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Soap’s Opera: Conflict and Resolution on the World Stage
By: Karen A. Newman
Posted: October 10, 2008, from the January 2006 issue of GCI Magazine.
It’s clearly a stretch to compare the current soap industry’s challenges to opera. Yet, in much the same way the great composers understood the tension between good and evil and other opposites, soap and detergent organizations today embrace the power of conflict and resolution, effort and change, in securing a future for their member companies. Industry associations around the world are orchestrating efforts on many fronts on behalf of producers and consumers alike.
The world is a very different place than it was even a century ago, when the modern soap associations were being formed. The German Association of Soap, Perfume and Detergent Experts, SEPAWA, has its roots even earlier, in the 18th century Munich soap and boiler guild. Today, it has grown to 1,200 members involved in the production of cleaning and hygiene products with an eye toward the comfort of everyday lives. We live and work in a world of global economies and businesses, and concerns for the future of the planet, its environment and inhabitants of all species are global, too.
Balancing a good quality of life with environmental preservation certainly sounds like an important aspiration. It is what is meant by the term sustainable development, and it is a goal that has been embraced by a number of soap societies around the world. Sustainable development seeks integrated solutions to environmental, social and economic issues.
The International Association for Soaps, Detergents and Maintenance Products (AISE), headquartered in Brussels, released a statement in September 2005 announcing the implementation of its Charter for Sustainable Cleaning. “An industry such as ours whose products are so widely used by both consumers and professional users has an obligation to demonstrate its commitment to sustainable development. It is critical for the long-term survival of our industry,” said Charles Laroche, president, AISE. “I am delighted with the early uptake of the scheme by our members, and, as more join, hope that together we can really walk the talk when it comes to sustainability.”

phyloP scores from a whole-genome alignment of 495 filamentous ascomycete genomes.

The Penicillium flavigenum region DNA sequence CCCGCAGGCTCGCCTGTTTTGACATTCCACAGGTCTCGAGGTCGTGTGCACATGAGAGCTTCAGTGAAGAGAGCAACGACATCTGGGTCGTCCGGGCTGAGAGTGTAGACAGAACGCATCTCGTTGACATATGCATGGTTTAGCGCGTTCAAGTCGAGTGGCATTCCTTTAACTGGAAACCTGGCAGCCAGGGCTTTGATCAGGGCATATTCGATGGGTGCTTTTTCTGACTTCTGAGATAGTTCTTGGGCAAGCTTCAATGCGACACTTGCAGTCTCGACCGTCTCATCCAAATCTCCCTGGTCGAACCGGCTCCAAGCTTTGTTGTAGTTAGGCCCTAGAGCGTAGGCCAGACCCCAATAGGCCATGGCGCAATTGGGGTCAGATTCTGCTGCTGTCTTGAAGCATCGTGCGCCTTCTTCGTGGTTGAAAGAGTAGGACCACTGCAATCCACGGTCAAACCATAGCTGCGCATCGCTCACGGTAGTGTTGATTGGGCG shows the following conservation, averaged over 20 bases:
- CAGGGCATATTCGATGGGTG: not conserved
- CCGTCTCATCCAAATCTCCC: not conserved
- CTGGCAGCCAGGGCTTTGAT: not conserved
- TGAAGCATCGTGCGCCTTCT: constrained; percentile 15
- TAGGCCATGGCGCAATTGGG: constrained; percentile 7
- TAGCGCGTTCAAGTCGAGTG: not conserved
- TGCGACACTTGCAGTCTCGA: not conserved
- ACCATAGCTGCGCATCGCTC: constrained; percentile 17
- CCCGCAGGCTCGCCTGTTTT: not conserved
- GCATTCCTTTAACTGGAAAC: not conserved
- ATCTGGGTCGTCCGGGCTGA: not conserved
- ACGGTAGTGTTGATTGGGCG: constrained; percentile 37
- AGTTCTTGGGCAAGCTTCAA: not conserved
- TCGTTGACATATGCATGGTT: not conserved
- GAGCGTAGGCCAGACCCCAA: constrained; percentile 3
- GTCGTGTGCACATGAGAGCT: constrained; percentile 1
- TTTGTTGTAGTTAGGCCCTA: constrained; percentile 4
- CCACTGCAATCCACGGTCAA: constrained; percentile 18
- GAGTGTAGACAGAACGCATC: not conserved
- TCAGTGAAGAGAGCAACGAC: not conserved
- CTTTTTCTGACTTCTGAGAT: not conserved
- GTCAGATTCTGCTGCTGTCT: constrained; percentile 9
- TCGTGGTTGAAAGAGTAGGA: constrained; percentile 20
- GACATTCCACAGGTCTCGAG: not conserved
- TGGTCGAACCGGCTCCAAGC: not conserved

When the statement was released, six member companies already were committed to the charter, and another 46 had confirmed strong interest in the voluntary program. Companies signing on to the charter commit to continual improvement in their sustainability profiles—as measured against 10 key economic, social and environmental indicators. Progress must be verified independently on a wide range of management practices designed to ensure that sustainability becomes a way of thinking at the company level.